Both parties are wrong about Benghazi. Existing evidence does not point to a far-reaching cover-up on the scale of Watergate, as Republicans want you to believe. But it is not, as the White House claims, nothing.
The administration’s response to the Sept. 11, 2012, attack on U.S. installations in eastern Libya was inaccurate, irresponsible and shrouded by campaign-style spin. It belied President Obama’s oft-broken promise to run a transparent government.
If nothing else, Benghazi is a blow to the credibility of the president and his potential successor, then-Secretary of State Hillary Rodham Clinton. This could be big.
Credibility is Obama’s strong suit, a key reason why his personal approval ratings continue to buoy soft job approval scores. He can’t afford to lose that trust.
Credibility is Clinton’s vulnerability, dating to the unjustified financial accusations that triggered the Whitewater investigation. Doubts persisted about her veracity and authenticity throughout the 2008 presidential campaign.
Republicans would be wise to stop overreaching (“Every bit as damaging as Watergate,” Sen. Lindsey Graham, R-S.C., said last week) and second-guessing decisions made in the fog of war. Most voters likely will accept the judgment of the chairman of the Joint Chiefs of Staff, who has said there was no way to provide military reinforcements in time.
Where the administration is most vulnerable is on questions of trust – an issue that, once exposed, can impact how votes consider the president’s words and deeds on all matters. This should be the White House's greatest concern after Wednesday’s hearing on the events leading to the deaths of U.S. Ambassador Chris Stevens and two security officers. Four points:
The original sin: It took the president and his team too long to acknowledge the fact that armed Islamic militants had penetrated the diplomatic compound. Coming as it did during a tense re-election race the administration’s determined reluctance to use the word “terrorists” seems informed, if not driven, by political considerations. When United Nations Ambassador Susan Rice suggested on Sunday talk shows days after the attack that it had begun with protests against an anti-Muslim video, high-ranking diplomat Gregory Hicks said, “I was stunned. My jaw dropped and I was embarrassed.”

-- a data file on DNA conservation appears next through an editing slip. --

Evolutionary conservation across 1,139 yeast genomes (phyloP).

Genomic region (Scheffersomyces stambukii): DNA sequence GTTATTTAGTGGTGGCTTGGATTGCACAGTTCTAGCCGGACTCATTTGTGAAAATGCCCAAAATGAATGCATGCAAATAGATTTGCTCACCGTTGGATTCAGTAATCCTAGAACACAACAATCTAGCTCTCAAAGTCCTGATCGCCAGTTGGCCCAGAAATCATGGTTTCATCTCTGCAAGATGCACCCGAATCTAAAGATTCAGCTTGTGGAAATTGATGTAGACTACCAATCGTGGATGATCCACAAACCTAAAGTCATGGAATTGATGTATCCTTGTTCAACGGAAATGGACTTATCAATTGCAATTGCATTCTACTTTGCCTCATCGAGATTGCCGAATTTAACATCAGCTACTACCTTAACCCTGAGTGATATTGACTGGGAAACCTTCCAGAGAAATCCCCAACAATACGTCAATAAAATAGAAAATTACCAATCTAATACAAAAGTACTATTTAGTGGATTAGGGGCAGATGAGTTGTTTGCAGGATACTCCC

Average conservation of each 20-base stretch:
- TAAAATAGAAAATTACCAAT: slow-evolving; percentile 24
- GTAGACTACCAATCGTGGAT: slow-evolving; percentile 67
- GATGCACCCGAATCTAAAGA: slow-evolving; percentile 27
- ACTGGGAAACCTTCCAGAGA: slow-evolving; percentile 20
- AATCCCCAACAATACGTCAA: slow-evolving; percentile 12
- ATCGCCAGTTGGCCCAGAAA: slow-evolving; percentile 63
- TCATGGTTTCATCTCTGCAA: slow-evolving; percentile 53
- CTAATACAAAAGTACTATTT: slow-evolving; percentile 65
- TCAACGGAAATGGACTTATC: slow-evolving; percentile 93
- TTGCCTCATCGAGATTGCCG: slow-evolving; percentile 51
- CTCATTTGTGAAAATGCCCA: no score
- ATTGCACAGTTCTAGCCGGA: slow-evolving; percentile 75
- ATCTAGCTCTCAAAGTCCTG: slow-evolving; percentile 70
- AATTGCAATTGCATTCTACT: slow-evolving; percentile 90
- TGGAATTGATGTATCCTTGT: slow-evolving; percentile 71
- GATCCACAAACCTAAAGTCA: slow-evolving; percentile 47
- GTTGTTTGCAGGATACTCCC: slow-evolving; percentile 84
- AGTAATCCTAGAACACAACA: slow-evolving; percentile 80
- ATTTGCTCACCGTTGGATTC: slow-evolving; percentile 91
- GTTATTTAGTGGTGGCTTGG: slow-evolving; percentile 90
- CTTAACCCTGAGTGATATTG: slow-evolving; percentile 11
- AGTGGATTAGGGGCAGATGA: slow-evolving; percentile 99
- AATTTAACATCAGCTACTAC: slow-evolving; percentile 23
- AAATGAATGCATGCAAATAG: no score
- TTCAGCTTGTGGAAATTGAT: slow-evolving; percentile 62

The call. Hicks’ emotional testimony Wednesday accused the administration of political machinations and bullying. Hicks told lawmakers that he was ordered not to talk to members of Congress about the attack. When he did so anyhow, and a State Department lawyer was excluded from the meeting because he lacked the necessary security clearance, Hicks said he received an angry phone call from Cheryl Mills, Clinton’s chief of staff. Mills is well-respected and known for her fierce loyalty to Clinton. If Hicks is to be believed, issuing a no-communications order is an inherently political act and, by definition, a blow for transparency.
The demotion. Hicks told lawmakers he was given a scathing review of his management style after the attacks and was later “effectively demoted.” The State Department strongly denies his account, saying it had not and would not retaliate against Hicks. We don’t know who is telling the truth, but Hicks’ testimony forced Obama’s aides to make a devil’s choice between letting the allegations stand or calling a respected and long-serving diplomat, effectively, a liar. They chose the latter.
The review. The administration’s review of Benghazi criticized the “grossly inadequate” security at the diplomatic compound and led to the dismissal of four State Department officials. Witnesses said the investigation, led by veteran retired diplomat Thomas Pickering, was inadequate. “They stopped short of interviewing people who I personally know were involved in key decisions,” testified Eric Nordstrom, an official in the State Department’s Bureau of Diplomatic Security. The testimony of these credible whistleblowers may raise doubts in voters' minds about how honestly the Obama administration faced its failings. Despite that, the Pickering report is a scathing indictment of State Department security efforts on Clinton's watch. If she runs for president, embassy security will be a credible and durable issue.
Beyond that, Benghazi may be at its core a blur of conflicting statements that don’t change the minds of many voters. Without bothering to assess what is known and what’s yet to be known, conservatives will cry cover-up and Democrats will see nothing.
Overreaching Republicans (conservative groups are raising money off the cover-up claims) are doing Obama and Clinton a favor. But the damage may already be done to the duo’s credibility – Obama’s strength and Clinton’s weakness.